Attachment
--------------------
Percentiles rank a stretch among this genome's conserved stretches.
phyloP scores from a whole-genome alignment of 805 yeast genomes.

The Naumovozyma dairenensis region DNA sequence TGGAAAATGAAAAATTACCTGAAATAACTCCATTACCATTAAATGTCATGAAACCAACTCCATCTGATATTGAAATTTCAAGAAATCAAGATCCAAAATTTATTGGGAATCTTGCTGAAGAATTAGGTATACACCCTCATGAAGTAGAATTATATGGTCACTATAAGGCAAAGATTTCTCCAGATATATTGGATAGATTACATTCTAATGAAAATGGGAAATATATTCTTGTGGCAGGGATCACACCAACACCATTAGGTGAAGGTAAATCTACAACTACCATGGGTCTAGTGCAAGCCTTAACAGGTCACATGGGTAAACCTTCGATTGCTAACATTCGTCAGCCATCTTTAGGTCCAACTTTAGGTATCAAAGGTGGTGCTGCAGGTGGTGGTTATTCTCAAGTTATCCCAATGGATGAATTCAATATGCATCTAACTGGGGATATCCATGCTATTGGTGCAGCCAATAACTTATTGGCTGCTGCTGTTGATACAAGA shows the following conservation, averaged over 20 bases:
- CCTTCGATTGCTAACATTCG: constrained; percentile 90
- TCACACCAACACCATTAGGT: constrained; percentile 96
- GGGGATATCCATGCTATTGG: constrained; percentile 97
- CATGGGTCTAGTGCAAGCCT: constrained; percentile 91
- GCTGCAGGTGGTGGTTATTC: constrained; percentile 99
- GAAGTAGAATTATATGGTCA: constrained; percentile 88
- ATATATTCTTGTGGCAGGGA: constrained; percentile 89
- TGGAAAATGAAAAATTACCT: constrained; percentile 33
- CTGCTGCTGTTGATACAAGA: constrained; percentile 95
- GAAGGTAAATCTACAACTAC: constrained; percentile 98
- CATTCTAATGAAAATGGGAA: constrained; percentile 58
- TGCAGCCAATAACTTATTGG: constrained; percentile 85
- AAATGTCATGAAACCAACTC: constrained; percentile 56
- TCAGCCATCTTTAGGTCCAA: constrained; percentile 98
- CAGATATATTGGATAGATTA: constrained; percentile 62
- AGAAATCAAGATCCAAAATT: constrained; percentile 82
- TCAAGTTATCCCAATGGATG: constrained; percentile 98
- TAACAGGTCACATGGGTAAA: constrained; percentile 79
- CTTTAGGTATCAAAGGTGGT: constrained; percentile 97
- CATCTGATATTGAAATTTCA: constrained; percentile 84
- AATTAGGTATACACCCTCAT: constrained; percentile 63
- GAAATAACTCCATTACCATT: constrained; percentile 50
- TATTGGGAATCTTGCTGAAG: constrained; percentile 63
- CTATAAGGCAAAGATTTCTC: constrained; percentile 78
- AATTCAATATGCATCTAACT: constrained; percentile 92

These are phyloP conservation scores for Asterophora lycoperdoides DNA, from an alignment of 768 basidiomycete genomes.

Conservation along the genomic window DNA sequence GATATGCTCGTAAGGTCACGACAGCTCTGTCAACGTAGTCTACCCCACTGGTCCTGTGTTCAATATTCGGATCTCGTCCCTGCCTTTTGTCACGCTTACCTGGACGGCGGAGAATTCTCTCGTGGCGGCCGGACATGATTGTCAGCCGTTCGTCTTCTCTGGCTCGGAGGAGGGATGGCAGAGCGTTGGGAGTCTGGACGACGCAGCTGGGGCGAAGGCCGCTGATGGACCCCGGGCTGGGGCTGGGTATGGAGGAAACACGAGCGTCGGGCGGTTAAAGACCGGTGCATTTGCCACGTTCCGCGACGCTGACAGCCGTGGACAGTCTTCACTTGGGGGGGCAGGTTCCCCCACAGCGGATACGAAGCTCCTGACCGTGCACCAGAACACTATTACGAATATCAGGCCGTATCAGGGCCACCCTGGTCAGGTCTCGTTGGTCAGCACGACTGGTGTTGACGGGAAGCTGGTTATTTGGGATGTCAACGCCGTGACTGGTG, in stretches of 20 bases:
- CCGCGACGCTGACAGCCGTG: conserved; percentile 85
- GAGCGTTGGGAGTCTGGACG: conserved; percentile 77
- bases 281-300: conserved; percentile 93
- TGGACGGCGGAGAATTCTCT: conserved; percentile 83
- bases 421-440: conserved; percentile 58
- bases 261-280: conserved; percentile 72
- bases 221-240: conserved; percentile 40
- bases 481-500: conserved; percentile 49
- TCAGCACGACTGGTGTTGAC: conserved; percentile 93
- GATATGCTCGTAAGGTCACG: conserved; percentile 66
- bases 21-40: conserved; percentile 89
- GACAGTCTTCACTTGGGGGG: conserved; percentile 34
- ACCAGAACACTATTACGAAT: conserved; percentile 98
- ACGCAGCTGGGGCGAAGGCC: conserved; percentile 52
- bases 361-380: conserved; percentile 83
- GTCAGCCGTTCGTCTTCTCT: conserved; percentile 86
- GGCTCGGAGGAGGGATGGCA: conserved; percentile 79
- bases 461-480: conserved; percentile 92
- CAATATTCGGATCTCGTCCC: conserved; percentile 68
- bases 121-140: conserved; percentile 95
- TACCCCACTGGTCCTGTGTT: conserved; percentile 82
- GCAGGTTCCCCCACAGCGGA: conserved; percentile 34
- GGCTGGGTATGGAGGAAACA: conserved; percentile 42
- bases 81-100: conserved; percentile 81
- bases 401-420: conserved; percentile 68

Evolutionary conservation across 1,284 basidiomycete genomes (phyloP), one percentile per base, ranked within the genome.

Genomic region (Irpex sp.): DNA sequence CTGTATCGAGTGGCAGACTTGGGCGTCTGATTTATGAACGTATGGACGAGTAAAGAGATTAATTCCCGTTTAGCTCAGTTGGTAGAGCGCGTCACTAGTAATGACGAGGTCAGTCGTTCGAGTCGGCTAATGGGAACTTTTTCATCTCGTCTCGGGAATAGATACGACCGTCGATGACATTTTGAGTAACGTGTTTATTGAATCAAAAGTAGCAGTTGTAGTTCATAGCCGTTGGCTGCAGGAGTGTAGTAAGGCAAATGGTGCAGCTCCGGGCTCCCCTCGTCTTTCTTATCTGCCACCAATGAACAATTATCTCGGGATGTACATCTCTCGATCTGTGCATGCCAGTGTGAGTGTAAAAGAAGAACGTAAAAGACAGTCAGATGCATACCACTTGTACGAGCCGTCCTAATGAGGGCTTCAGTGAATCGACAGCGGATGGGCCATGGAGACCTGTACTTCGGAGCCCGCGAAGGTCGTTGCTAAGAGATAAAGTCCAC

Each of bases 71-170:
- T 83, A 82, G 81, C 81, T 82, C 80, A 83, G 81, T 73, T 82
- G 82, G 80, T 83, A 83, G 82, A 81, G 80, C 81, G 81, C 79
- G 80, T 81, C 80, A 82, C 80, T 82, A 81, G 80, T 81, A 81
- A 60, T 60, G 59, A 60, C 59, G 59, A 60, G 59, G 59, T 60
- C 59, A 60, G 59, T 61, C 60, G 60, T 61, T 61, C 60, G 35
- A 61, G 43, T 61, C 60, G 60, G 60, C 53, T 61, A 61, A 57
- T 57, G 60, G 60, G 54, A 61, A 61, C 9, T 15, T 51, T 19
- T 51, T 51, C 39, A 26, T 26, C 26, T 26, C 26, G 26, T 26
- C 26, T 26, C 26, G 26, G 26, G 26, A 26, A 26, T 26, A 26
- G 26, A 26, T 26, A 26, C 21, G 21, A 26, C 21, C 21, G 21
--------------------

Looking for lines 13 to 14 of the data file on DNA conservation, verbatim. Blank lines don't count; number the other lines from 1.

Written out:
- GAAGGTAAATCTACAACTAC: constrained; percentile 98
- CATTCTAATGAAAATGGGAA: constrained; percentile 58